“Mother, this time it so happened that before the Yogi’s return only Akanandun was killed. He had gone to the market to buy few things for his twelfth birthday. Perhaps some envelopes from the post-office. To whom those letters were to be written, know not. It could be that these he had to write to those friends who had migrated away. Killed was Akanandun. On the road a hand-grenade had exploded, which took away his life. That hand-grenade had been thrown by an identical some other Akanandun at the security forces. Weep a lot did Akanandun’s mother. In just a few days the Yogi was coming. What will she then tell the Yogi. How will she return what was entrusted to her. No, no, she would not be able to show the Yogi her face. She will go somewhere... and hide, now who of hers was here. Husband had already gone his way. Now not even the son. No, no, now she will not live here. Tying a stone to herself, she will drown in the river. After that where Akanandun’s mother went, nobody knows.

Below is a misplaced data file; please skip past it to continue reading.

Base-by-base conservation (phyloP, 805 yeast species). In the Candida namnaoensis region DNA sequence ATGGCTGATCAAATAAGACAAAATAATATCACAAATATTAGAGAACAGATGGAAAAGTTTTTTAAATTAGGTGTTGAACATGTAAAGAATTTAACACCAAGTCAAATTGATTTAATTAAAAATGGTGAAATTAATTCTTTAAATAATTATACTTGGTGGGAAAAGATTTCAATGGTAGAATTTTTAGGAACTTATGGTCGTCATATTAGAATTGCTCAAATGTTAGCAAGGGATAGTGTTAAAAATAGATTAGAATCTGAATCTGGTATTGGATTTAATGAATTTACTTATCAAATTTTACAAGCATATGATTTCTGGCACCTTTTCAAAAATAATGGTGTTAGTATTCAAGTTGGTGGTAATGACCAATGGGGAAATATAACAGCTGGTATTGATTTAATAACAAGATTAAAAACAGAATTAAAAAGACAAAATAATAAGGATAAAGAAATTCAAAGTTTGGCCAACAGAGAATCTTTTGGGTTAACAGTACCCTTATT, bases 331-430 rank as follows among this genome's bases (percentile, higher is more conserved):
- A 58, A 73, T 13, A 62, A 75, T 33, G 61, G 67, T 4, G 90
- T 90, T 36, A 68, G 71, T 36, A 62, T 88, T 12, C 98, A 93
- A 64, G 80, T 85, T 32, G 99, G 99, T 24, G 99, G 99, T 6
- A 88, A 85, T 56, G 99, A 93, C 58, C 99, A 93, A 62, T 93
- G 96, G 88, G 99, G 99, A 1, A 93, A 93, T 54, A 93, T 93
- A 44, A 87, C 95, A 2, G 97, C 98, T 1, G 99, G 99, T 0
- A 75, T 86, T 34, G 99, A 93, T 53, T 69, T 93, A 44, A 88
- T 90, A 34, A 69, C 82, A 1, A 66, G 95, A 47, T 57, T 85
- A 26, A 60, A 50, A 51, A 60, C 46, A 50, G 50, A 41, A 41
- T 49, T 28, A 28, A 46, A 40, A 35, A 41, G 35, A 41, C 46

“Hand-grenades were customarily exploding in the city. Place to place, soldiers were deployed. On the roads, the hustle-bustle was not as it used to be. Twelve years ago when the Yogi had come to this city, how peaceful it had been then and how shining, how much purity, how much good will. Silver smiles used to be always shining on people’s faces. The rivers, the weather, the greenery: how beautiful they used to seem. Now, upon glancing at the rivers, one gets scared of one’s own reflection. From the amazing weather and greenery a stench of rotten meat emanates. The Yogi was wearing a khadao, [4] even then he was walking with a brisk pace. When he reached Akanandun’s home, he was surprised to see a padlock hanging from the door. Until today such a thing had never happened in the folktale. Some inauspicious thing had surely happened. The atmosphere of the city was looking suspicious right from the start. Passing through the city, it was appearing as if it had become the capital of mourning. Houses empty, desolate they were appearing. The number of half-burnt houses was no less. So, has some demon come to the city that has caused so much destruction? Has Akanandun’s family also been devastated in this destruction? But the padlock on the door was giving this suggestion that the people of the house had fled away out of fear somewhere.